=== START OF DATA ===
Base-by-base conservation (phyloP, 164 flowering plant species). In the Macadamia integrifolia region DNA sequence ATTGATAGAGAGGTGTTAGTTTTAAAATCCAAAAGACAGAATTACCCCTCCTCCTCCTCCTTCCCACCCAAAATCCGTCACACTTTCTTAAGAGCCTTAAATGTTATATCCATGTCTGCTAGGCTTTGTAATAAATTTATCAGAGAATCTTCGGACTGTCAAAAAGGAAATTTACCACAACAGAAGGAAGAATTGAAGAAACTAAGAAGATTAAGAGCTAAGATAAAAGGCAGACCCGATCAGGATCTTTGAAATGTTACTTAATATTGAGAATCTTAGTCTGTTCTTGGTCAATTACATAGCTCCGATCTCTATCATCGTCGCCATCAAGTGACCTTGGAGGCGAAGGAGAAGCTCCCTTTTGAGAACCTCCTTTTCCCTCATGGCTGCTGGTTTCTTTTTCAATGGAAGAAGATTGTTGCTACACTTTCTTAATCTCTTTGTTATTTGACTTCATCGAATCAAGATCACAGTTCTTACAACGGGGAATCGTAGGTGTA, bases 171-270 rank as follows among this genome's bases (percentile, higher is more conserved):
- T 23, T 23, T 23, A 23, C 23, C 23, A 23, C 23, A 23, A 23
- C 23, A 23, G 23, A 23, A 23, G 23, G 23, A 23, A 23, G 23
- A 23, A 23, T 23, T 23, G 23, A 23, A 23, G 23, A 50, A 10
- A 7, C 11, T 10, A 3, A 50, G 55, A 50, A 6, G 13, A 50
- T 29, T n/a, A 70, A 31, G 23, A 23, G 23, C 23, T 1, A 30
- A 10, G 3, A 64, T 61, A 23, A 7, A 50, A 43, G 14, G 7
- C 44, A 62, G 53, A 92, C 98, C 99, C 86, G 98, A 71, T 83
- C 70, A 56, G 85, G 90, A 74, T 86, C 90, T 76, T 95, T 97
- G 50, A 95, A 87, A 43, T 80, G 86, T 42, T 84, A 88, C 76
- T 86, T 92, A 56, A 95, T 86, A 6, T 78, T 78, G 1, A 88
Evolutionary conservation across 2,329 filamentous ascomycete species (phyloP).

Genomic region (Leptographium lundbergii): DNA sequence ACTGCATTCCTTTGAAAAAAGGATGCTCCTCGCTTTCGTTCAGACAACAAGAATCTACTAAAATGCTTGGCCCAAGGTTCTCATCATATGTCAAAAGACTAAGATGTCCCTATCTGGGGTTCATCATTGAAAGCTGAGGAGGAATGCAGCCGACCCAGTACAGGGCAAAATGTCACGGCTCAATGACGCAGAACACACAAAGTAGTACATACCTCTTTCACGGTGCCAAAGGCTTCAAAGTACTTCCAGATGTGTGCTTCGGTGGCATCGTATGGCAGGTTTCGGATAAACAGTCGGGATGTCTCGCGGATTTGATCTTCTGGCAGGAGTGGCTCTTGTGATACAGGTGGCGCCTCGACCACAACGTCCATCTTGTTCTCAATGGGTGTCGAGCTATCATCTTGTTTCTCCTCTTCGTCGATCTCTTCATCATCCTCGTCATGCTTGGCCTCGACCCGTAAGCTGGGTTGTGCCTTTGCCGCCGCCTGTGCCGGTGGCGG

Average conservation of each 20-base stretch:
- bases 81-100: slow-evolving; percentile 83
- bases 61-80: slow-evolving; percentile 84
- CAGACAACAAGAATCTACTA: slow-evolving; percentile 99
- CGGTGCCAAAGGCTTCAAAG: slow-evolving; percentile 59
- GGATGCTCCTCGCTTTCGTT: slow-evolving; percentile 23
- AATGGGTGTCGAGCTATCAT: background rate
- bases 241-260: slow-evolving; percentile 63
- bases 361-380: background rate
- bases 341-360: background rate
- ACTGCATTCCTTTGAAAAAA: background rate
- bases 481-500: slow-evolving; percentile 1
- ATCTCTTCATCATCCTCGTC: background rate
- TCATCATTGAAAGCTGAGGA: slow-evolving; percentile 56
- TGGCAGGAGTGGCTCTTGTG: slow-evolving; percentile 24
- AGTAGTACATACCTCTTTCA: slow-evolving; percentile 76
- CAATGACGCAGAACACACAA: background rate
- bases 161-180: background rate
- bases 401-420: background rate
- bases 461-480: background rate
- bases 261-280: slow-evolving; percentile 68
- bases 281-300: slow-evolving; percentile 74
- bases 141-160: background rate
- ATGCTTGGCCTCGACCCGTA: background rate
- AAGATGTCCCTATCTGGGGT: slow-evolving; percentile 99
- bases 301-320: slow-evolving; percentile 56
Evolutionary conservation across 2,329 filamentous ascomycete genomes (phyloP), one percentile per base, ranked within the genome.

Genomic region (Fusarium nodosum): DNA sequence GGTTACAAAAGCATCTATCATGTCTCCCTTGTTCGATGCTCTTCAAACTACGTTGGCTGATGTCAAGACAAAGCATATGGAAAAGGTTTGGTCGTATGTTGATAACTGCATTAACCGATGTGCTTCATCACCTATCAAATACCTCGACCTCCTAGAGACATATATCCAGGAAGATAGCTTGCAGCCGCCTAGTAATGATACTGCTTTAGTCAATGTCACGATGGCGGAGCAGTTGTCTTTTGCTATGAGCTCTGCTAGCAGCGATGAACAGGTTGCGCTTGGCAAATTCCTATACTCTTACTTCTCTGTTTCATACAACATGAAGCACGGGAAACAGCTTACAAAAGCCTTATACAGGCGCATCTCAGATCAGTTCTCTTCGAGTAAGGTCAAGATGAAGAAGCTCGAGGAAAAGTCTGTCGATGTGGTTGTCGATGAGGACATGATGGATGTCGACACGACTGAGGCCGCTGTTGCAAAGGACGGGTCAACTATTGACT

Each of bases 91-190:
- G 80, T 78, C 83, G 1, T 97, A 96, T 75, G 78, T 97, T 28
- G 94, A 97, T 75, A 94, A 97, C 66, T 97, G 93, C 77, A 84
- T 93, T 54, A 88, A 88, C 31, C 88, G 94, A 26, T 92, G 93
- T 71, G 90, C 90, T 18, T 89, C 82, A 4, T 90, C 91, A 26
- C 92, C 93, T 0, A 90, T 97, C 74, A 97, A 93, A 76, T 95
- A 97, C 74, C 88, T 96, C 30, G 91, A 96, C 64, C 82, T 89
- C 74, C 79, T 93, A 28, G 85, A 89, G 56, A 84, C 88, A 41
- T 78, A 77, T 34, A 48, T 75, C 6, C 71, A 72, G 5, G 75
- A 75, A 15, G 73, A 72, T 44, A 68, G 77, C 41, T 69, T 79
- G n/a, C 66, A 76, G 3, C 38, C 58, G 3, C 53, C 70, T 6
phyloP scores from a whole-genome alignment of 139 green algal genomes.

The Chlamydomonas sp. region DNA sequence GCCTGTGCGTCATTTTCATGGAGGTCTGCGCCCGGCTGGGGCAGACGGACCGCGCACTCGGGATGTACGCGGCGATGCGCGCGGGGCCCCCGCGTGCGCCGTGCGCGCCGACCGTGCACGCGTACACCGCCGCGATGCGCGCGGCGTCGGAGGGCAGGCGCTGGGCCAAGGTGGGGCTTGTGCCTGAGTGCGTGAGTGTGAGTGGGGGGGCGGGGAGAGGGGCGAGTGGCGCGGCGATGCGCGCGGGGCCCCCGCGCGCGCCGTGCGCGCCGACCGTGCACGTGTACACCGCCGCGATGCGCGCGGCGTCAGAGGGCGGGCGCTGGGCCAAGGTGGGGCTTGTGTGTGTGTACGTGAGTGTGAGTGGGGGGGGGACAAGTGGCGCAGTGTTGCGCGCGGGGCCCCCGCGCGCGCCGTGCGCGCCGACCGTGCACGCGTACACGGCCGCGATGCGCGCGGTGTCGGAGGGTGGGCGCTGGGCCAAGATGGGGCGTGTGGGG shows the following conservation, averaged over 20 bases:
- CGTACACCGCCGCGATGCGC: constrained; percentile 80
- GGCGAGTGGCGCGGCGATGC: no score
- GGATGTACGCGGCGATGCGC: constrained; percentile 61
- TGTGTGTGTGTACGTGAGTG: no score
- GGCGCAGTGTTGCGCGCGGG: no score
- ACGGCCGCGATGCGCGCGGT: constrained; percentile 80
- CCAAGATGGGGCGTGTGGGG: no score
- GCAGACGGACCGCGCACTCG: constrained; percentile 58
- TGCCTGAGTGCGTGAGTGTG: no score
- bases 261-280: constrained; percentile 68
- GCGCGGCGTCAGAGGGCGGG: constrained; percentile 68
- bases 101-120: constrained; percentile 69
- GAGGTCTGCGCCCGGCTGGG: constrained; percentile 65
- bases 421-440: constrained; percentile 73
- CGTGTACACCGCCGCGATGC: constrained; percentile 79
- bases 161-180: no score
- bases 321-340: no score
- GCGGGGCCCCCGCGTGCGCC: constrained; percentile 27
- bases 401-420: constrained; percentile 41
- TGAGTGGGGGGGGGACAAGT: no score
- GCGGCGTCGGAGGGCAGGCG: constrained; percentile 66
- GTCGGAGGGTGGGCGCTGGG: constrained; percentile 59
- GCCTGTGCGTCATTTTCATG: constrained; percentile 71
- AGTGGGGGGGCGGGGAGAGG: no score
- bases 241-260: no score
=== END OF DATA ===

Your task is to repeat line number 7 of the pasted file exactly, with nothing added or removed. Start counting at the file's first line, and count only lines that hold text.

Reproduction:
- A 10, G 3, A 64, T 61, A 23, A 7, A 50, A 43, G 14, G 7